With the days getting shorter and the winds getting cooler, colds and coughs are starting to spread all over campus. Give your immunity a natural healthy boost with these six handy tips!
1: Make sure you’re getting enough Vitamin D
Vitamin D supports your body’s autoimmunity, but in the winter when the sun vanishes and the flu season begins, it’s easy to fall short of your daily dose of vitamin D, making you more susceptible to infectious diseases.
Now, nobody can magic the sun out from behind the clouds, but there are tons of other ways you can get more Vitamin D into your system, the simplest being eating foods rich in it. Salmon and other ‘fatty fish’ are a great source, and whilst fresh fish can be expensive, buying frozen is a great way to make it easier on your budget (10% student discount at Iceland!). Not a fish-fan? Eggs are another great source of Vitamin D, maybe try a breakfast omelette in the winter mornings to give your immunity a little kick? And lots of breakfast cereals are full of Vitamin D, either naturally or through artificial fortification.
2: Exercise often
Everyone struggles to muster the motivation to go for a run when it’s less than ten degrees outside. With the stress of university exercise can easily become something of a lost priority, and this can damage your immunity too. Exercise increases the speed of your white blood cell circulation, helping your body to tackle any bugs before the physical symptoms develop.
Gyms are a well-heated and motivational environment to keep you working hard even during the bitter winter months, and many do decent student discounts, meaning that membership does not have to leave you out of pocket. I’d also suggest arranging to go with friends or putting a designated gym hour into your timetable, to make sure you commit to giving yourself time to exercise each week. And don’t forget about all the sports teams and societies on campus, they’re a great and social way to keep fighting fit.
3: Sprinkle on the cinnamon
Cinnamon isn’t just a delicious, warm, festive spice…it’s a superspice! It’s great for your gut, and reduces bacteria’s ability to multiply, helping your colds clear up quicker. Another reason to love pumpkin-spice lattes.
I personally love cinnamon, I sprinkle it on anything, from coffee, to porridge, to peanut-butter on toast! So if you’re making a carrot cake this autumn, add a dash of cinnamon, and turn your bake into an immunity-boosting superbake!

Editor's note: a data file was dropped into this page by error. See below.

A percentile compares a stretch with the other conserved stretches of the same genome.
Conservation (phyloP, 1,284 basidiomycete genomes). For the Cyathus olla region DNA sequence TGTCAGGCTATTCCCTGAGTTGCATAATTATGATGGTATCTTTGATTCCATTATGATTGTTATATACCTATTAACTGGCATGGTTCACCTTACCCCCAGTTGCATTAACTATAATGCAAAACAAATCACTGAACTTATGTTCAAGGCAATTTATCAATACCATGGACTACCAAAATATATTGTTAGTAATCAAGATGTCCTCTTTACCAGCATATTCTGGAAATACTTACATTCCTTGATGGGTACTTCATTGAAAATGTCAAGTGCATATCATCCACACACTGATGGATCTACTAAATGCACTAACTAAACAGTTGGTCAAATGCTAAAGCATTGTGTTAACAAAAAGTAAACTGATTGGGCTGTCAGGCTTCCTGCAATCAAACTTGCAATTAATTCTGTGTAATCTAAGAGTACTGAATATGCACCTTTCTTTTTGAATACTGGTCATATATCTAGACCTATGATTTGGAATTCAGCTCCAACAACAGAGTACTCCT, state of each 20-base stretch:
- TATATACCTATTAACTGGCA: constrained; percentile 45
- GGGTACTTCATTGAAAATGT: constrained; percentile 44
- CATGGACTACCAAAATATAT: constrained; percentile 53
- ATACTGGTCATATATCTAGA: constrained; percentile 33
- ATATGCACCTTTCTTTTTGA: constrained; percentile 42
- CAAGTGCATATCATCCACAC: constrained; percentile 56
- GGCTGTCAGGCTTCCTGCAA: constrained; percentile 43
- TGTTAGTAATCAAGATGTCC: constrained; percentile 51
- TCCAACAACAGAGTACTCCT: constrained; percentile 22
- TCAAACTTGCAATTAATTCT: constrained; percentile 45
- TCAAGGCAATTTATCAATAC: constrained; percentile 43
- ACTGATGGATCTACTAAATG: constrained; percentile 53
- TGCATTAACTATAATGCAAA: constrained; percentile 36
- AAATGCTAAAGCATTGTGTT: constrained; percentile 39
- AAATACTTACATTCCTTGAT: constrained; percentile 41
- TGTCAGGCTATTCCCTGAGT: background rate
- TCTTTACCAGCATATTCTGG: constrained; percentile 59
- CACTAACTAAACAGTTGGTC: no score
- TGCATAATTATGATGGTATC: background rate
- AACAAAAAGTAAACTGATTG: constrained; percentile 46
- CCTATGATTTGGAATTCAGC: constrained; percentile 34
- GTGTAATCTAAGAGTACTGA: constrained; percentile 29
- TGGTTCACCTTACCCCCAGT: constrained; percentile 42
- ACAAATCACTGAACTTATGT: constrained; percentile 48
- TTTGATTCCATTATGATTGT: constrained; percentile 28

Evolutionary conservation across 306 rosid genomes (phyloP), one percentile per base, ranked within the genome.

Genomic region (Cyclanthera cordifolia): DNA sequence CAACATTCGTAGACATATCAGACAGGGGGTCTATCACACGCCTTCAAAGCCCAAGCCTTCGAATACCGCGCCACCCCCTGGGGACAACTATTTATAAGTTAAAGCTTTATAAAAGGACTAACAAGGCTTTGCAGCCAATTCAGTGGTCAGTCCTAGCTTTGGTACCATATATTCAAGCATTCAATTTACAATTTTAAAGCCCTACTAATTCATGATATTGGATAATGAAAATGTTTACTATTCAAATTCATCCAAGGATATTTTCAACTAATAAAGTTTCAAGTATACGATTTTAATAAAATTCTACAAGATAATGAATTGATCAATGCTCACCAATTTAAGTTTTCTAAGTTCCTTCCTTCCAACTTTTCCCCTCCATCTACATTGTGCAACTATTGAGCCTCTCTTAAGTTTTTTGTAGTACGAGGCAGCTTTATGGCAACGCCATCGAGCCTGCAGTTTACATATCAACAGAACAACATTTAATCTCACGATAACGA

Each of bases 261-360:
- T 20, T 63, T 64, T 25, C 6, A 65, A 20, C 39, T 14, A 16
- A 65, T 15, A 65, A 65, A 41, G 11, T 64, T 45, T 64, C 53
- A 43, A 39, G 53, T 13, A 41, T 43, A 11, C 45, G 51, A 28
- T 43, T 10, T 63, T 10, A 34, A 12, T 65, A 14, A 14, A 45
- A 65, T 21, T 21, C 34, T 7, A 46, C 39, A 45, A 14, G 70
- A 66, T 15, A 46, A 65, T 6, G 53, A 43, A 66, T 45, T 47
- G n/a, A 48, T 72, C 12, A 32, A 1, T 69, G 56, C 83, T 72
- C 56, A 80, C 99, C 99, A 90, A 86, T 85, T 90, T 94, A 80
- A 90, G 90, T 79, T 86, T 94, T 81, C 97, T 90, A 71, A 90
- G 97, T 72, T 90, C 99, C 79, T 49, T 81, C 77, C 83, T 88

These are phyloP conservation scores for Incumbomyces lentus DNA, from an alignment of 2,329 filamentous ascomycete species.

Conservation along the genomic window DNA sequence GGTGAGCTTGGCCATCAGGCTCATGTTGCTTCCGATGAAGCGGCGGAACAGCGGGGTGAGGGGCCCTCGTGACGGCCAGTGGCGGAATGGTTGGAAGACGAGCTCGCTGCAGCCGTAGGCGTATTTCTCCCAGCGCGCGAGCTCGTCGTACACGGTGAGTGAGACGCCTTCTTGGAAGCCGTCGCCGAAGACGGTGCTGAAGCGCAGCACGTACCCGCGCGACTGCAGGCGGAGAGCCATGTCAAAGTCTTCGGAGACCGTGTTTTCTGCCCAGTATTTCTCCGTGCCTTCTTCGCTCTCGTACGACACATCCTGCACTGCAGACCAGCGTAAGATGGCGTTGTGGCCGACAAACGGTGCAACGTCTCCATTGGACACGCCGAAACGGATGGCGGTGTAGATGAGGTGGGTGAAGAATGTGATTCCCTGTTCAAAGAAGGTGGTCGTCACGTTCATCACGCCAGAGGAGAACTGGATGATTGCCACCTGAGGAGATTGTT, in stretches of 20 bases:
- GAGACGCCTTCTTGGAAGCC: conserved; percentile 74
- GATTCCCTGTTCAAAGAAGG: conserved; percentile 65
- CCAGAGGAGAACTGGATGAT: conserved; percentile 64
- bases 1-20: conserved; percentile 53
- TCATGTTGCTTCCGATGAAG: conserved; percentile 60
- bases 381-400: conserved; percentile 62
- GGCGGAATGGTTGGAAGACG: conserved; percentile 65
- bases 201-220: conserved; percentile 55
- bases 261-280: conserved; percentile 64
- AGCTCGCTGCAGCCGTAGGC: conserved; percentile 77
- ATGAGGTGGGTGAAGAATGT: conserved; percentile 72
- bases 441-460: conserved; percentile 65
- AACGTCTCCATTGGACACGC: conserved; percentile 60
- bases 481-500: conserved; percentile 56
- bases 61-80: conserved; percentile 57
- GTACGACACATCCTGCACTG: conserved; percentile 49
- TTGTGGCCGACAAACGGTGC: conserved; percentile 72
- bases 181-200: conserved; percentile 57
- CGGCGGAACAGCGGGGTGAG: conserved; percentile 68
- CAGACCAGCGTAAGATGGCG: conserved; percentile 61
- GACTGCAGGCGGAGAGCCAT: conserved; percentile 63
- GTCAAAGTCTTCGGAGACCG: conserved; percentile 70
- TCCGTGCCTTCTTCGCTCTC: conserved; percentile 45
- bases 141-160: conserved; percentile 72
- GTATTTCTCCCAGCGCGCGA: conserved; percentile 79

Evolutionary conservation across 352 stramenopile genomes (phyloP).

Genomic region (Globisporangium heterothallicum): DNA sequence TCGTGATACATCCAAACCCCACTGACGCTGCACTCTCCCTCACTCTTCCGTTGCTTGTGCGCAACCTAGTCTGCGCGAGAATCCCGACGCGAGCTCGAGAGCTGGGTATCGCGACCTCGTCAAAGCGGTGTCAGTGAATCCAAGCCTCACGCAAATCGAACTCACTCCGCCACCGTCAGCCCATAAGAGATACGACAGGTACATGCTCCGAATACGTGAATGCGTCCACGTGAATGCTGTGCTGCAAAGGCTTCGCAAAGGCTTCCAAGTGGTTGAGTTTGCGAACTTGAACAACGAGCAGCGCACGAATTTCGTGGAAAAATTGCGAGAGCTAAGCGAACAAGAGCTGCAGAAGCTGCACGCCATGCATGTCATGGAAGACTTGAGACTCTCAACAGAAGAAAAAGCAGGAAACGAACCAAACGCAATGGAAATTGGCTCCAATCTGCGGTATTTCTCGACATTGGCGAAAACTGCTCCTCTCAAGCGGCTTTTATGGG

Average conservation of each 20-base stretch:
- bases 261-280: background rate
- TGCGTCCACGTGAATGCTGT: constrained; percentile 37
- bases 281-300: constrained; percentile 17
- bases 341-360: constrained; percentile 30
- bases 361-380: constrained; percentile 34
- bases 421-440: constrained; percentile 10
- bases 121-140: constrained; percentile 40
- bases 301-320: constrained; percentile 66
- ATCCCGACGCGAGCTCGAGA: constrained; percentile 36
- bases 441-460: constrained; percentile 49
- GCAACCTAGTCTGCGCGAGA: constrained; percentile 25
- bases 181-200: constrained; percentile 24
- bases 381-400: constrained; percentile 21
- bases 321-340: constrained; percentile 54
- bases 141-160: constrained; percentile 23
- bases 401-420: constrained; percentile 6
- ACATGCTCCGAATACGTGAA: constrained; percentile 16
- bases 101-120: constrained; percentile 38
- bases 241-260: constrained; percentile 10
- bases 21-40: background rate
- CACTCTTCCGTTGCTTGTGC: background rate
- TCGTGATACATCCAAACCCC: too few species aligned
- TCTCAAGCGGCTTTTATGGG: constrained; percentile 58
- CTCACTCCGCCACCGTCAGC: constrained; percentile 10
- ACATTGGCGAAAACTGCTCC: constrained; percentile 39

4: Make sure you’re drinking enough water
This one seems obvious, but it’s easy to forget to keep drinking when your day gets busy. Water helps your kidneys flush toxins effectively from the body, and supports the normal function of your digestive system. What’s more, water is essential for the circulation of nutrients around the body, meaning that being dehydrated will hinder all the positive impacts of everything else you are eating.
Cold & flu medications, and pain-relief drugs like Ibuprofen can also dehydrate you, so if you’re taking any to relieve the symptoms of your illness be sure to keep drinking throughout the day.
5: Get some Zinc in your diet
Zinc is essential when it comes to maintaining a strong immune system, and helps to stop your immune system from spiraling out of control when you develop an infection. Moreover, studies show zinc can dramatically reduce the duration and severity of the common cold. Some people choose to take zinc tablets or lozenges, but you should be able get all the zinc you need by eating a balanced diet.
Red meat, fish, chickpeas & eggs are all famously zinc-rich foods you can eat to keep your immune system running like clockwork, but a lesser-known source of zinc is pumpkin seeds. Very seasonal at the moment, pumpkin seeds are full of antioxidants and a great way to get some more zinc in your diet. Add some to your porridge, stir them into your overnight oats, throw a handful in your trail mix – or just eat them as they are! Pumpkin seeds are just one of many zinc-rich foods that will help your immune system function well this autumn & winter.
6: Stress less, sleep more
…I know, this one is easier said than done, but stress and sleep are really important in maintaining a healthy and functional immune system. This is because excessive stress and reduced sleep can interfere with your body’s ability to regulate the hormone cortisol, which can suppress the immune system, making the body more susceptible to disease.
To help your sleep, try to reduce the amount of blue light you are exposed to before going to bed, and if going without your phone or laptop for half an hour before sleeping feels a tad too tough, you can download all sorts of apps that make your screens ‘warmer’. Try to leave an hour or so after eating before you go to bed too, as lying on your back can interfere with digestion, leading to discomfort that could keep you awake.
As for stress, we all feel overwhelmed at times, but you can speak to your tutors, lecturers, and academic mentors if you feel your workload is getting too much to handle. There’s also tons of wellbeing support available on and off-campus for students if you think you need some help and advice with managing stress.